Music History

Published on June 2nd, 2019 | by Alan Cross

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Twenty years ago yesterday, the original Napster went online. Music hasn’t been the same since.

Back in the early 90s, a British entrepreneur named Ricky Adar came up with the idea of selling music over this new thing called the “internet,” an idea that was way ahead of its time. He couldn’t find anyone interested in funding his vision. And besides, the market didn’t seem ready for something as radical as selling music in a completely non-physical form.

I mean, seriously. Who would ever want to have a music format you couldn’t touch? It was just too much of a technological and philosophical leap.

But then in 1994, Adar had a conversation Karlheinz Brandenburg who worked at a German research firm called The Fraunhoffer Institute. After years of work, their software algorithm had been chosen as the international standard for compressed audio on CD-ROMs. It was called “ISO-MPEG1-Audio Layer 3” or “MP3” for short.

Adar was very impressed by what Brandenburg and his team had accomplished. They had solved a lot of the technical problems that had stopped Adar from moving forward with his idea a few years earlier. He immediately recognized what Brandenburg’s people had done. He exclaimed, “You will destroy the music industry with this.”

Brandenburg replayed “That’s not our intent and frankly, I don’t think we’ll do it.” Famous last words, right?

A few months later, the people at the Fraunhoffer Institute began to notice something strange. Newsgroups started by the super-early adopters of the Internet started discussions about the potential of Layer 3 encoding when it came to music. Shortly after that, song files started appearing online.

Fast-forward to the first months of 1999. He didn’t know it at the time, but Shawn Fanning was on the way to becoming the most infamous college student in the world thanks to a nimble little program he would call Napster.

Shawn is something of an unauthorized copy himself. Back in 1980, his Uncle John threw a massive party at his parents’ house in Brockton, Massachusetts. About 3,000 people turned up, including a band. One of the members of that band hooked up that night with John’s sister Colleen. Nine months later, Shawn arrived.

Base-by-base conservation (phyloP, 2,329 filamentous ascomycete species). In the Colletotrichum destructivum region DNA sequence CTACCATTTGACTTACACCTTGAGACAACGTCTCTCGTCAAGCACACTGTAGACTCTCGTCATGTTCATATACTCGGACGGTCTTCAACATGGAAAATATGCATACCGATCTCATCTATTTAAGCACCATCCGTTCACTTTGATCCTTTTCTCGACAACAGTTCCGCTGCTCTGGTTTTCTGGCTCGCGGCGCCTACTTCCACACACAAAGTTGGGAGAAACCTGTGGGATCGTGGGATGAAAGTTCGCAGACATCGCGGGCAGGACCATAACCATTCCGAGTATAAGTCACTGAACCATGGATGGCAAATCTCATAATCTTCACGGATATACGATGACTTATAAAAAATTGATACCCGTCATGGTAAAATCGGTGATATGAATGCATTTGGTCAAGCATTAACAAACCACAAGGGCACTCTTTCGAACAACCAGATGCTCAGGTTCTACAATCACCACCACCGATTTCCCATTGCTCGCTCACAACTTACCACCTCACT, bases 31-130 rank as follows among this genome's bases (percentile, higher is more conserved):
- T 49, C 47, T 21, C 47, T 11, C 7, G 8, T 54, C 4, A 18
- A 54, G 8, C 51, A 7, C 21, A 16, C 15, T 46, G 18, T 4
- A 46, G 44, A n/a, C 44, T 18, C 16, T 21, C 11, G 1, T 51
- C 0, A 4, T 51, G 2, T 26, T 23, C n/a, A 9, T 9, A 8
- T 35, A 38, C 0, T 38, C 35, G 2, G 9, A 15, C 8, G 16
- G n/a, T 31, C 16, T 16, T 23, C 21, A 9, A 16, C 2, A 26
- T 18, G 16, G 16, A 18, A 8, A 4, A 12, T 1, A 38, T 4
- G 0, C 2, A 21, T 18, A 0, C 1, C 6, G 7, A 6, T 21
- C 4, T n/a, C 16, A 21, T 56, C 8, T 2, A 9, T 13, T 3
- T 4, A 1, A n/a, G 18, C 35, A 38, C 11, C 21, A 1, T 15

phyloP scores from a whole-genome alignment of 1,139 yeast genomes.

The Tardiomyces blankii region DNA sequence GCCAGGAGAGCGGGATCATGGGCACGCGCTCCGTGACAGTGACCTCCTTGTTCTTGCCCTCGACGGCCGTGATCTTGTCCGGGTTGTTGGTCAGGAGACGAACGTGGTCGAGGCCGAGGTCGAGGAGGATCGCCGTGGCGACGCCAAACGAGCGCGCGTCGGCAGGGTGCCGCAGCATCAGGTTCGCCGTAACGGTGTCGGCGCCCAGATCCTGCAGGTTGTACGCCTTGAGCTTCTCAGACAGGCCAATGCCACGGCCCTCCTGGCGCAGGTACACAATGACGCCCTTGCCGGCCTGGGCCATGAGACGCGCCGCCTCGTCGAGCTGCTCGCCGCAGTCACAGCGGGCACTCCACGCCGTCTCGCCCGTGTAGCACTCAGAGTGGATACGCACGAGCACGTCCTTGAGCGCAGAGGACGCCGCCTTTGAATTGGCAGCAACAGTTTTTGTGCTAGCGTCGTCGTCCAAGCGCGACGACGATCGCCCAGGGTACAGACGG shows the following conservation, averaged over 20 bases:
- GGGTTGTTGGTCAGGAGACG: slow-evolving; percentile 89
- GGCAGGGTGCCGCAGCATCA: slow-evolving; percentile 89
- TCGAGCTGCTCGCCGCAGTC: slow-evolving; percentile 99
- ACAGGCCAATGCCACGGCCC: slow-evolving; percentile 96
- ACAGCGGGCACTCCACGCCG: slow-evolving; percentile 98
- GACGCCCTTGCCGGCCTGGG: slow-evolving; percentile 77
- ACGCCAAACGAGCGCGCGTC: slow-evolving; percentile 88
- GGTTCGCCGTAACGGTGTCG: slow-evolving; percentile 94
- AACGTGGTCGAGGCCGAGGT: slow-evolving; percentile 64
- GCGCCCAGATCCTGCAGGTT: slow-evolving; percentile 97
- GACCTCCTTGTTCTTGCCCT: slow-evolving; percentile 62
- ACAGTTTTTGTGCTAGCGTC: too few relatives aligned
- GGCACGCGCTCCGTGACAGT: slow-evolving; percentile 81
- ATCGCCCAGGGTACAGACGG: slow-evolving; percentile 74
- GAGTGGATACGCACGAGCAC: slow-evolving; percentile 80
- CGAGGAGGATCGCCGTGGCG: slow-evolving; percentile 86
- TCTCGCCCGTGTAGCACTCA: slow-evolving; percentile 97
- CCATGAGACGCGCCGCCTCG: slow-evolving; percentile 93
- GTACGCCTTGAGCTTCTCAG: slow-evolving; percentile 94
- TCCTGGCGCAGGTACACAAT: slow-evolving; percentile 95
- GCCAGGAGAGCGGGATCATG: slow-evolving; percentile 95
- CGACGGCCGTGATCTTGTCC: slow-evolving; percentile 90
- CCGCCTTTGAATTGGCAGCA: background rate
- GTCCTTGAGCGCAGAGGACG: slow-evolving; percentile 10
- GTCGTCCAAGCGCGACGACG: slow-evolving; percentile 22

By the time Shawn was in high school, he was a full-blown computer geek. During the summer, he worked at Uncle John’s company, Netgames,” When he got out of high school, he enrolled in the computer science program at Northeastern University in Boston.

Even though he was immediately pushed ahead into senior leval course, Shawn quickly grew bored. Instead of going to class, he’d fool around with the $7,000 notebook computer he got from his uncle. Then his roommate introduced him to the world of MP3s.

He loved scraping the Internet for song files but like a lot of people, Shawn grew tired of dead-end searches, dropped FTP downloads, and central services that crapped out under the strain of too many people trying to grab the same song at the same time. So, with encouragement from Uncle John, Shawn wrote a program–a music application–that was way better than traditional search engines.

Shawn spent 16 hours a day on the project, getting help from two guys he met on Internet Relay Chat’s w00w00 (remember IRC?): Sean Parker (later of Facebook) and Jordan Ritter. They helped him debug the code and troubleshoot issues.